Spent nearly all of Sunday in Westwood at the Los Angeles Film Festival and as I remarked to a number of people at the very end of the night, it was a very good day of festival going. Sunday found the village abuzz with activity - champion jump-ropers and environmental shorts on the festival promenade, numerous talks with actors, directors, writers and composers, and a strong line-up of films, including the first LAFF screenings of three films I've been wanting to see.
First up was Helen Hood Scheer's JUMP!, which prompted the jump roping exhibitions mentioned and shown above. It's almost hard to remember the time, pre-Spellbound, pre-Mad Hot Ballroom, that films dealing with competitions and youth were not a sub-genre all to themselves. This year there have been docs about debate teams, jazz bands and class elections, not to mention another jumper doc which played earlier this month at Silverdocs. But JUMP! reminds you why the genre works and why, when the films are done well, they are such popular, crowd-pleasing successes. Scheer follows six teams (ages range from 12 to 19) from across the US as they practice for upcoming regional and national championships. Stylistically, the film has a lot going for it, with an amazing opening title sequence by Tomorrow's Brightest Minds (who also did the graphics for my film, About A Son) and the fast-paced, montage editing of Scott Morgan. I'd have loved to have seen more full routines late in the film, but Scheer makes a convincing case that the sport is unusually collegial, and lacking the cut-throat competition seen almost everywhere else. In that atmosphere, it makes sense that the subjects are likable and winning, and their athleticism is obvious.
At the Q&A following the world premiere of JUMP! (from left), three of the jumpers featured in the film, composer Matt Messina, LAFF's Doug Jones, writer & editor Scott B. Morgan and director Helen Hood Scheer.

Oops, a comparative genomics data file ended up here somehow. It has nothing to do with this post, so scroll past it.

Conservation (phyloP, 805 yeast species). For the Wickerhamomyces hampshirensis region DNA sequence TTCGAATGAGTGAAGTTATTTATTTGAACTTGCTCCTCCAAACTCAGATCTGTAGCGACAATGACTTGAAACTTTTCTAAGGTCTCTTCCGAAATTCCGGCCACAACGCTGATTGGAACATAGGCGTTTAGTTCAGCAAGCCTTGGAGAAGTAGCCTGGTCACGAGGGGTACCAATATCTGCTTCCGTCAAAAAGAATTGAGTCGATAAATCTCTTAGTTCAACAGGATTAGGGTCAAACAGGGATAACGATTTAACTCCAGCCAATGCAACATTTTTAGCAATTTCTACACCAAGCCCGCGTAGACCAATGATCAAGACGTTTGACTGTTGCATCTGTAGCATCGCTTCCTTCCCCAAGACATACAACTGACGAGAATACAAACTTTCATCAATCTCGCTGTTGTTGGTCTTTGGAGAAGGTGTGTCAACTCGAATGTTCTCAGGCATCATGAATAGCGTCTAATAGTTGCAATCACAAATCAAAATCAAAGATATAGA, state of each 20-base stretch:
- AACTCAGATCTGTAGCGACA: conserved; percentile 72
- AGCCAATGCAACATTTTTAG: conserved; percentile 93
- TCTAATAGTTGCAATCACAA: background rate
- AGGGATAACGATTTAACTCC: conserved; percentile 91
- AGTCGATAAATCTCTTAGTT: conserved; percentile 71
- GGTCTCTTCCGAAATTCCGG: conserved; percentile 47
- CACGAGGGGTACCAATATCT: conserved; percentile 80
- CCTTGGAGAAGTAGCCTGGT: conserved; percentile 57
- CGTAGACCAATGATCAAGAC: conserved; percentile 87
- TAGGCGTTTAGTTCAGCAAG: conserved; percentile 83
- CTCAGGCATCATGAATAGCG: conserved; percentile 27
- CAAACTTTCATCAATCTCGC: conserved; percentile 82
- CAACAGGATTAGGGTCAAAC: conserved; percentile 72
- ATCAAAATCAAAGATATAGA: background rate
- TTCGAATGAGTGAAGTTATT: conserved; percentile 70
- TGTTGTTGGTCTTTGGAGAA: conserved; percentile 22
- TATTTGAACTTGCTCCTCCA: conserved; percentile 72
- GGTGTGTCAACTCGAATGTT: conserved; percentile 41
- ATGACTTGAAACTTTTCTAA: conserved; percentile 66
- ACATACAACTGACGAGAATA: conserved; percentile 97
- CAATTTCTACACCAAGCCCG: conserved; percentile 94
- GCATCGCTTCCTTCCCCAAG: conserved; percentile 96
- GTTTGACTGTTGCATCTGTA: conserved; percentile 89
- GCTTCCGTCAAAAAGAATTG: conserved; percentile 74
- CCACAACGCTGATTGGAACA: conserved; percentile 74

Next up was Jennifer Venditti's BILLY THE KID, the winner of the jury prize at SXSW, where it premiered. This for me was a revelation, an amazingly structured and beautifully rendered film about what it is to be an outsider, starring one of the most interesting characters to grace documentary film since, well Mr. Vig in The Monastery. (It must be a banner year for docs if we can get to meet both Mr. Vig and Billy in the same year.) Venditti's film is so graceful, so funny and yet, at times, so difficult to watch, I found it to be one of the most humanistic films I've seen in some time. There are those who have criticized the film, feeling that Billy was somehow exploited in the making of it. I couldn't disagree more. This is a story of a teenage boy beginning to embrace who he is, coming to terms with what he believes, learning to face his past and have courage in his present. It is, simply, one of the best films of the year.
Took a short break to stop in at the reception for Constantine's Sword, a film that I haven't seen yet but about which I've heard rave reviews. (One person at the reception - unrelated to the film - told me that they'd just watched the film for the third time and told me it was a must-see.) Got to have a glass of wine or two with some of my favorite people in the doc community and we talked about the films that we'd seen of late.
Finally, I was off to the Crest to catch Craig Zobel's GREAT WORLD OF SOUND. I met Craig and Pat Healy, one of his lead actors, at the festival in Sarasota (where the film tied for the prize in the Independent Visions competition) and we got to hang out again in Newport and then again in Vegas. Each time, our films were programmed against each other, and we'd have this conversation that it was kind of weird that they put these two films about music up at the same time. Watching the film last night, I suddenly realized, "oh, it's 'cause their film is funny."
More than that, though, watching GREAT WORLD OF SOUND made me feel like I used to when I watched independent films. The joy of discovering a new filmmaking voice, new actors and a situation that was unfamiliar. And Zobel's mix of narrative and nonfiction devices is a revelation - completely seamless, effortless and without pretense. I may have been predisposed to wanting to like Craig's film based on our newfound friendship, but I ended up loving it because it's fresh and smart and extremely well-crafted and, frankly, hilarious.
By the end of the night, I thought, wow, these last two films today are gonna be two of my favorite films of the year. That's more than I usually get from a day at a festival, but it's what happened to me on Sunday in Westwood.